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Take the pressure off! Using the Y-curve with your Kaizen improvements

Do you feel under pressure when you have to make changes happen in your business?

It can be scary when we try something that we have never done before. I remember thinking to myself 'how on Earth am I going to figure this out?' on many occasions. I think the last time was a few weeks ago! Years on from becoming reasonable at the art of change I am still faced with the same dilemma. It is scary and it is clear to me why so many people shy away from making change happen.

It is natural to get stuck in this oscillation. On one hand you need to make change happen; the business needs the improvement benefits. On the other hand you don't want to screw up...

Last week I was talking to a young engineer that I am mentoring. He was paralysed. Changes were not happening at all. There was always some early promise with his projects and then, as completion (and judgement day) loomed, progress would evaporate.

The engineer asked me for my views on this  during a recent conversation about this observation. I reflected on my personal approach and two insights came to the conversation.
  1. I've done this kind of work for a lot longer than my young colleague, so I know more stuff to help me out.
  2. I have a different perspective on change and the change process, but this can be gained at the start of a career.
The perspective I am talking about is the perspective that helps take the fear out of change. It is the perspective that allows you to become far more effective at handling change. It is hopefully a small shift you can make if you want to become more effective in your current role.

This change in perspective, when it comes to change and Kaizen, can be gained be considering these points:
  • Most change is accompanied by a period of confusion and learning.
  • If we accept that the PDCA (Plan, Do, Check and Act) cycle is essential then we will expect to tailor our improvement as we progress.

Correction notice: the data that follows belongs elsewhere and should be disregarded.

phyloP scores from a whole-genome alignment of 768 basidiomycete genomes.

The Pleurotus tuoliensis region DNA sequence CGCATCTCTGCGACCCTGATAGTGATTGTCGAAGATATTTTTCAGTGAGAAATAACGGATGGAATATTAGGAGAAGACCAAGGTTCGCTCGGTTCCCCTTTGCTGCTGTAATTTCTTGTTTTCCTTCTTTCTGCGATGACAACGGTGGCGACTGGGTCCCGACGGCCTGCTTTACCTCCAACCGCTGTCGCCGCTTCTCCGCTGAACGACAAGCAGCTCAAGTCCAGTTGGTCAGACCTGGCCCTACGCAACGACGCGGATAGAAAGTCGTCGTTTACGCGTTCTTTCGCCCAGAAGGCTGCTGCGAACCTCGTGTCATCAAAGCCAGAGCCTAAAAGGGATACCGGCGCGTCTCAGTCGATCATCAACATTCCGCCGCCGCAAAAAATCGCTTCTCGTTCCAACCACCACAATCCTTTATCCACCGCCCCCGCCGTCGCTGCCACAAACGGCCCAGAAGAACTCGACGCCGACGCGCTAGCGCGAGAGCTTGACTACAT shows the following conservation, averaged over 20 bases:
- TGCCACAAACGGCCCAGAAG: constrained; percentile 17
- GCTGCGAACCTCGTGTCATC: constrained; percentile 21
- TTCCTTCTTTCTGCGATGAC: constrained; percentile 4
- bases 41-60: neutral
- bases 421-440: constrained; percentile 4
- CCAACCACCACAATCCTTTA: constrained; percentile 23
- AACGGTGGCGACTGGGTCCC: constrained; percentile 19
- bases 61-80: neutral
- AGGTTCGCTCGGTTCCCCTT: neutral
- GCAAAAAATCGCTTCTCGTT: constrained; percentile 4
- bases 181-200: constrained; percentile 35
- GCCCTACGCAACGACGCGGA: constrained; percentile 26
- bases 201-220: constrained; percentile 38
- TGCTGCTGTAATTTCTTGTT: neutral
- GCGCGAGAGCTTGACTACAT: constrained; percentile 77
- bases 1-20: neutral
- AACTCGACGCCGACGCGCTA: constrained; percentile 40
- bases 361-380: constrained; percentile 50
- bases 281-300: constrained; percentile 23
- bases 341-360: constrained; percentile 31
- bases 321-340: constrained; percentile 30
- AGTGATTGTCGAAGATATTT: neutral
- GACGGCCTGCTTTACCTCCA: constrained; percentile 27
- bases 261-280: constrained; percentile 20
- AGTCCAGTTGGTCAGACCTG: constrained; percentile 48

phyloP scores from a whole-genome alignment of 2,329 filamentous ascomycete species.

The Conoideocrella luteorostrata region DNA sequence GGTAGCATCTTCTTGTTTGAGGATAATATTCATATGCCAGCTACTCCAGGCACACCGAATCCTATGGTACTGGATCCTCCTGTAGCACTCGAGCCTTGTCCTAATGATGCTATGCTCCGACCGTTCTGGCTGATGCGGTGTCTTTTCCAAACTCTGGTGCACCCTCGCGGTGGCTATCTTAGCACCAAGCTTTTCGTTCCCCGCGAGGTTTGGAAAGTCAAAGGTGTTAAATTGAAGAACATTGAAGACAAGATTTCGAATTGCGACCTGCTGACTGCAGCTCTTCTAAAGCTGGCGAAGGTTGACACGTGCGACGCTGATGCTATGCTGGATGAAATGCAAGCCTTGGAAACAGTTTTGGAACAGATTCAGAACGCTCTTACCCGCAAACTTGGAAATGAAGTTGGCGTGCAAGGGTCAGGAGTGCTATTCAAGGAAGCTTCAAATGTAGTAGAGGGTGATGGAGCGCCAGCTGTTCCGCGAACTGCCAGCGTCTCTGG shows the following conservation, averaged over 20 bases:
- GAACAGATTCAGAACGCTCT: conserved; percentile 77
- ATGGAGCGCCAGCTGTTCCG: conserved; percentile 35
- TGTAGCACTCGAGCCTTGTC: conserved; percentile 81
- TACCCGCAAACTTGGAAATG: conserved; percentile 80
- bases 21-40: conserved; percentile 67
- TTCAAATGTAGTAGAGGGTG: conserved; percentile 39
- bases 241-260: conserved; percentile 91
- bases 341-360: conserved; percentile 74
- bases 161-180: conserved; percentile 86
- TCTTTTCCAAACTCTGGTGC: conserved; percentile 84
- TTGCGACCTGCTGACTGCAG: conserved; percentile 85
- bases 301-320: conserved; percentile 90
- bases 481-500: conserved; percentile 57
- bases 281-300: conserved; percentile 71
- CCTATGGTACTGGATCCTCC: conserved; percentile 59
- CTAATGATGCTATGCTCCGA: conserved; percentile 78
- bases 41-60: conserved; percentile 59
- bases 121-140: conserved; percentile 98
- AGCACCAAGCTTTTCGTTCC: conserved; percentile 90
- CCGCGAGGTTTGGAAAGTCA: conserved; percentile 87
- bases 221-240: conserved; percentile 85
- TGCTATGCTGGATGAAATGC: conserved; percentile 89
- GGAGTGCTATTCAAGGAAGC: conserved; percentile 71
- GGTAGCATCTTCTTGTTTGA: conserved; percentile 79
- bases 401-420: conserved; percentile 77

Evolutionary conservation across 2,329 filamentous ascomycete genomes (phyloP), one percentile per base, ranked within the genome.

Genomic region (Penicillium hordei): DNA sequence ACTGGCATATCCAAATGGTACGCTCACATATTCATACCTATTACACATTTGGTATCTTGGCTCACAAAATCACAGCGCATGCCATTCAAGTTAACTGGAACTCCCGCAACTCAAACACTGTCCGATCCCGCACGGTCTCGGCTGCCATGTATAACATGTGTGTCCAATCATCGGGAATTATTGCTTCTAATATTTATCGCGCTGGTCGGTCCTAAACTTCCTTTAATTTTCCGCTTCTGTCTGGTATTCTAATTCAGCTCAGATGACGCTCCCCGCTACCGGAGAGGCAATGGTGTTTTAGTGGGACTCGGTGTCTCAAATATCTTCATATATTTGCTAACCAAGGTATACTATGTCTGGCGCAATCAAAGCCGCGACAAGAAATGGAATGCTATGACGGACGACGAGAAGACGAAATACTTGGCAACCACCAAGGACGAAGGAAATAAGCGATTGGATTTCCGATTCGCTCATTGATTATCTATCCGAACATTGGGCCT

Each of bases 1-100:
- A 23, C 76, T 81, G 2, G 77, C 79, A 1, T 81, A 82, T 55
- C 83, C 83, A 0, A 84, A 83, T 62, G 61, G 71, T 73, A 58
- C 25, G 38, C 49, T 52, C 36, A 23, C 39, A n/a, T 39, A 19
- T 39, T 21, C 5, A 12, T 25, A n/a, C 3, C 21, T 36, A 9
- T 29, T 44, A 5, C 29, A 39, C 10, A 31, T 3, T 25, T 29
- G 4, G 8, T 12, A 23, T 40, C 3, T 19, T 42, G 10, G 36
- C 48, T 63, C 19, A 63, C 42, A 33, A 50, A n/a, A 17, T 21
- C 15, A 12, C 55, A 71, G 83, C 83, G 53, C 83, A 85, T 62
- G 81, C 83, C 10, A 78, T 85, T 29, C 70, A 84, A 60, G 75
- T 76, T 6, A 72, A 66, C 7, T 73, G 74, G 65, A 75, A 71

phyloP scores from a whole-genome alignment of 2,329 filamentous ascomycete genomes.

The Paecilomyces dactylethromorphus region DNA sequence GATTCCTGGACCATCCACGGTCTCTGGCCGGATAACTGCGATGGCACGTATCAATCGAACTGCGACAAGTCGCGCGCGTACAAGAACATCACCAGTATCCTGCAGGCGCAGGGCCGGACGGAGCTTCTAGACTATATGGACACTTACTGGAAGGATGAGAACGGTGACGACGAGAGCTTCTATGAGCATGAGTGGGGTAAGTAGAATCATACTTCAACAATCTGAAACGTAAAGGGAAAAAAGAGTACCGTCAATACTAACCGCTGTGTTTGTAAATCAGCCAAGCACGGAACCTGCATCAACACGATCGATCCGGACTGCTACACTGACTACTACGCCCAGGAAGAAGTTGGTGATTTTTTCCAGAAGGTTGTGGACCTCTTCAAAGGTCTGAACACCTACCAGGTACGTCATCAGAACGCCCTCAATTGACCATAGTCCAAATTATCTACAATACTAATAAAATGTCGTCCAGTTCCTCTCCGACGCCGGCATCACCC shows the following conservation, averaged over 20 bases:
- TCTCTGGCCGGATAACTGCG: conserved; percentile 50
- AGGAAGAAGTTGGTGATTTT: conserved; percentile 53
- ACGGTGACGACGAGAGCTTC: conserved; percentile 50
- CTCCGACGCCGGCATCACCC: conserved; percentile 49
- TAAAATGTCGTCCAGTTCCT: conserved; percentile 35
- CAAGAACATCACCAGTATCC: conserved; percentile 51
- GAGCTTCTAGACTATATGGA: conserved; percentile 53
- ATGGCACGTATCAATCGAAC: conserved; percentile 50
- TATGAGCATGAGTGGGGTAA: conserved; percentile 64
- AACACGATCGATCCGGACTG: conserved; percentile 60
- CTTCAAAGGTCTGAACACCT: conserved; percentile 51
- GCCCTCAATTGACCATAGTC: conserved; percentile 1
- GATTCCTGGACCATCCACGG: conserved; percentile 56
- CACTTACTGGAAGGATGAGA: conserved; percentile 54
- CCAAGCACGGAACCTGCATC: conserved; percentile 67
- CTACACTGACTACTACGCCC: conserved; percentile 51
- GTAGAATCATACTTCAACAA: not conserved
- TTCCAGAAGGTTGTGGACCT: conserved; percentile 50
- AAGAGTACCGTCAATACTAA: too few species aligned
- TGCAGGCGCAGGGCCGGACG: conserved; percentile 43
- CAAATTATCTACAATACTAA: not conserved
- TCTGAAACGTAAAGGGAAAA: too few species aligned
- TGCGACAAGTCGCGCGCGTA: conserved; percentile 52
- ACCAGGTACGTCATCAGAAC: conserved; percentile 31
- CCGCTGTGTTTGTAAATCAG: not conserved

• Effective change in a business is rarely instantaneous.
  • Learning from the change process is one of the fastest ways to become more effective.
A good summary of this reality is the 'Y curve' which is sketched below.

effective improvement experience
The 'Y-curve' for implementing change - make it your friend!

There will be a point when you trial your idea and performance can drop off. This is the point where the team undertaking the new process / activity are learning the new method.

During this time it is likely that they too will be learning and confused at the same time. Performance often drops further whilst they come to grips with the new method.

This drop off time is also the perfect time to embrace the PDCA cycle and ensure that checking and acting are reinforced to maximise the learning in this phase.

Then one day, things start to make sense. The new method is effective and the 'death spiral' is abated. Performance starts to return and, if it was the right change to make, the new level of performance will be higher than when you started.

If you accept these observations and the performance profile of the Y-curve then you will start to take the pressure of yourself when leading change. If you tie this in with regular and effective communication with your line management structure then you will enjoy a far smoother ride when it comes to making change happen.

As I said earlier, one of the best things to come out of this change activity is the learning that you can personally gain. Kaizen is an amazing tool to unleash on a business, but remember that you don't have to stay the same during the process. Apply Kaizen to yourself during this period and become more effective at making change happen.

What you can achieve today is only a fraction of your full potential, so don't forget to take the pressure off yourself and become better in the process.

Take it easy!


About the author Giles Johnston is a Chartered Engineer who specialises in helping businesses to grow and improve through better business processes. Giles is also the author of Effective Root Cause Analysis and 'What Does Good Look Like?'.

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